“Discover the Enchanting Bird of Lowland Forests: A Flamboyant Beauty with Pink Brows and a Bold Fiery Beard”

The Red-bearded Bee-eater may have a bright and eye-catching color, but it’s actually quite challenging to spot this bird due to its elusive nature.

The Nyctyornis amictus, also known as the red-bearded bee-eater, belongs to the bee-eater family of birds. They have a striking appearance, with colorful feathers, elongated tails, pointed wings, and downward-curving beaks. These birds are relatively big for bee-eaters and primarily green in color, with red faces that extend down to their throats, making them easily identifiable. Additionally, they have captivating orange eyes.

It’s a common trend in birds that male ones are usually bigger than their female counterparts. For instance, if we take an average of 68-92 g for males, the weight range for females usually falls between 61-70 g. Moreover, when it comes to young birds, they tend to have a greenish hue predominantly.

These avian creatures can only be spotted in specific regions of southern Myanmar (Burma), the Thai-Malay Peninsula, Borneo, Sumatra, and nearby smaller islands, making them truly one-of-a-kind.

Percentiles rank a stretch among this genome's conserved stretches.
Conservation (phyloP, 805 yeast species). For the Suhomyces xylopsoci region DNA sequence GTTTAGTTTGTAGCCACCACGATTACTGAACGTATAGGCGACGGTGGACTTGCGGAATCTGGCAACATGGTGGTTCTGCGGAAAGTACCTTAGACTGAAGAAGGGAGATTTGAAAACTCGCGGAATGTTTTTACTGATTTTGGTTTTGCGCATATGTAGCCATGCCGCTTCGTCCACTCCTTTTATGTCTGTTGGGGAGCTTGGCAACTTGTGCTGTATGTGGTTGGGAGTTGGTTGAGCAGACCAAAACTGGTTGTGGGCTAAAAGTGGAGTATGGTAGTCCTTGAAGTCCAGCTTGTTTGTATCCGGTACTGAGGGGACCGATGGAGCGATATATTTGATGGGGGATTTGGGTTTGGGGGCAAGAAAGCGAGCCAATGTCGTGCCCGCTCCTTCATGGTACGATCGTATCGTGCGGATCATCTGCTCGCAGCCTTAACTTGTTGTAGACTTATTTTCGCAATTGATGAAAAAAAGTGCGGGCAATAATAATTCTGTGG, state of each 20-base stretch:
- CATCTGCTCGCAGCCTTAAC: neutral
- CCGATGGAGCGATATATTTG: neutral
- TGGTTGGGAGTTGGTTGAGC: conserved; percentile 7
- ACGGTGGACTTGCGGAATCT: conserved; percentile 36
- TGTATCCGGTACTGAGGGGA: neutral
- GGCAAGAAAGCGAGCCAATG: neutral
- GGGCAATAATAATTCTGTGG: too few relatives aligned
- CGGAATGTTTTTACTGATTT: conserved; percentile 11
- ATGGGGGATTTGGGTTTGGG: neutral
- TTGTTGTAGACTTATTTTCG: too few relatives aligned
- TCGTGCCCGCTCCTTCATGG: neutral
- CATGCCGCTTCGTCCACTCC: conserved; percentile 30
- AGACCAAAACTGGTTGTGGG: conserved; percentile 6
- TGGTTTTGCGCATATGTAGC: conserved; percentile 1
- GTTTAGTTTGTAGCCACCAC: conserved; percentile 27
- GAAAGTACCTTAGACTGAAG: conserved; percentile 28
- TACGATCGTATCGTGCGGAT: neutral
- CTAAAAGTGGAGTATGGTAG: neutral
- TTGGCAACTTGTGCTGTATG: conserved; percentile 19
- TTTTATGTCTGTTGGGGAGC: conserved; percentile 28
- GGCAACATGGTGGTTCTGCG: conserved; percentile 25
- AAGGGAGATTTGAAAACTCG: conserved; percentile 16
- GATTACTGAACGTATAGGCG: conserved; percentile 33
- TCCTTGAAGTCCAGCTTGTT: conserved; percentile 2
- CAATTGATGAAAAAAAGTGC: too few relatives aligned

The red-bearded bee-eater has its habitat mostly in primary rainforests, including the rolling plains, foothills, and mountainous regions up to 1,500 meters above sea level. However, it is not limited to these areas and can also thrive in secondary woodlands, flooded forests near swamps and lagoons, as well as large wooded gardens.

Their primary source of food consists of insects, specifically bees, wasps, and hornets that are caught while in flight, typically from a hidden location among the foliage.

Red-bearded Bee-eaters typically breed from August to March by digging a burrow into the side of a sandy bank. They lay around 3-5 eggs, which are cared for by both the male and female for a period of 23-27 days.

The photograph titled “Red-bearded Bee-eater at Kaeng Krachan” taken by Eric Gropp is licensed under CC BY 2.0. Despite the fact that the overall population of this bird is believed to be decreasing, it has been categorized as a species of Least Concern on the IUCN Red List.

If you want to catch a glimpse of this feathered creature, just check out the footage provided below:

Scroll to Top